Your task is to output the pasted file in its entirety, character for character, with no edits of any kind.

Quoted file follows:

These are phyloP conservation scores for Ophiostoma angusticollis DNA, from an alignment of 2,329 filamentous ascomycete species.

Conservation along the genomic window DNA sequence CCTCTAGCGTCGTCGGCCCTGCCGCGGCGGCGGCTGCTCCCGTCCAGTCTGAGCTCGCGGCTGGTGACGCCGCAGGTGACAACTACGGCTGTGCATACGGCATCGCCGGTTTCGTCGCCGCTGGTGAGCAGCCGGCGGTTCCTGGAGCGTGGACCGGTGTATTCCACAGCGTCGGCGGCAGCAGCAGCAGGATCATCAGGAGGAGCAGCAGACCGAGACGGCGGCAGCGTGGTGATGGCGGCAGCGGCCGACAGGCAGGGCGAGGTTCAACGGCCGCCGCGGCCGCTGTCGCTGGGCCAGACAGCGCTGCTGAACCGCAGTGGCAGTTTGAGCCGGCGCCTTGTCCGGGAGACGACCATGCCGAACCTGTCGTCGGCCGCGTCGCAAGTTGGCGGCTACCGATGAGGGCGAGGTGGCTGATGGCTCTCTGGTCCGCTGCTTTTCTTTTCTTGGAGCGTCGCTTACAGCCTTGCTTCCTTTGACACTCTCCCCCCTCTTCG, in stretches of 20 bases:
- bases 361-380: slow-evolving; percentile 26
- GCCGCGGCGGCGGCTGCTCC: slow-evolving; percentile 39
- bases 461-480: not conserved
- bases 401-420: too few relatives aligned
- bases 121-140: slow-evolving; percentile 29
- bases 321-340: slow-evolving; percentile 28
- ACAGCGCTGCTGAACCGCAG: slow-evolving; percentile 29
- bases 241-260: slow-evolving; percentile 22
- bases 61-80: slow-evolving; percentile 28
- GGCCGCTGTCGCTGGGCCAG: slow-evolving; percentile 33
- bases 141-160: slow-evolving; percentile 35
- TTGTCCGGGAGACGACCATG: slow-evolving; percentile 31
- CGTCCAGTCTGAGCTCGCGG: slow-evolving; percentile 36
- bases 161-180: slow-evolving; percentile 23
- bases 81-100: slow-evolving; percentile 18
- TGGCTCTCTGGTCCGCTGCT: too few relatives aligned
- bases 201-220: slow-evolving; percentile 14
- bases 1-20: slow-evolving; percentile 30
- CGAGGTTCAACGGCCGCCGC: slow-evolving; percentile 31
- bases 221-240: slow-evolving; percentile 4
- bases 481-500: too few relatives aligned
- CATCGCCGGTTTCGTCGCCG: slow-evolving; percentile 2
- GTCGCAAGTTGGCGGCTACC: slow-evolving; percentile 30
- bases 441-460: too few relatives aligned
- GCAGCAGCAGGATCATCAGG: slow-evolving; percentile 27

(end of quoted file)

These are phyloP conservation scores for Ophiostoma angusticollis DNA, from an alignment of 2,329 filamentous ascomycete species.

Conservation along the genomic window DNA sequence CCTCTAGCGTCGTCGGCCCTGCCGCGGCGGCGGCTGCTCCCGTCCAGTCTGAGCTCGCGGCTGGTGACGCCGCAGGTGACAACTACGGCTGTGCATACGGCATCGCCGGTTTCGTCGCCGCTGGTGAGCAGCCGGCGGTTCCTGGAGCGTGGACCGGTGTATTCCACAGCGTCGGCGGCAGCAGCAGCAGGATCATCAGGAGGAGCAGCAGACCGAGACGGCGGCAGCGTGGTGATGGCGGCAGCGGCCGACAGGCAGGGCGAGGTTCAACGGCCGCCGCGGCCGCTGTCGCTGGGCCAGACAGCGCTGCTGAACCGCAGTGGCAGTTTGAGCCGGCGCCTTGTCCGGGAGACGACCATGCCGAACCTGTCGTCGGCCGCGTCGCAAGTTGGCGGCTACCGATGAGGGCGAGGTGGCTGATGGCTCTCTGGTCCGCTGCTTTTCTTTTCTTGGAGCGTCGCTTACAGCCTTGCTTCCTTTGACACTCTCCCCCCTCTTCG, in stretches of 20 bases:
- bases 361-380: slow-evolving; percentile 26
- GCCGCGGCGGCGGCTGCTCC: slow-evolving; percentile 39
- bases 461-480: not conserved
- bases 401-420: too few relatives aligned
- bases 121-140: slow-evolving; percentile 29
- bases 321-340: slow-evolving; percentile 28
- ACAGCGCTGCTGAACCGCAG: slow-evolving; percentile 29
- bases 241-260: slow-evolving; percentile 22
- bases 61-80: slow-evolving; percentile 28
- GGCCGCTGTCGCTGGGCCAG: slow-evolving; percentile 33
- bases 141-160: slow-evolving; percentile 35
- TTGTCCGGGAGACGACCATG: slow-evolving; percentile 31
- CGTCCAGTCTGAGCTCGCGG: slow-evolving; percentile 36
- bases 161-180: slow-evolving; percentile 23
- bases 81-100: slow-evolving; percentile 18
- TGGCTCTCTGGTCCGCTGCT: too few relatives aligned
- bases 201-220: slow-evolving; percentile 14
- bases 1-20: slow-evolving; percentile 30
- CGAGGTTCAACGGCCGCCGC: slow-evolving; percentile 31
- bases 221-240: slow-evolving; percentile 4
- bases 481-500: too few relatives aligned
- CATCGCCGGTTTCGTCGCCG: slow-evolving; percentile 2
- GTCGCAAGTTGGCGGCTACC: slow-evolving; percentile 30
- bases 441-460: too few relatives aligned
- GCAGCAGCAGGATCATCAGG: slow-evolving; percentile 27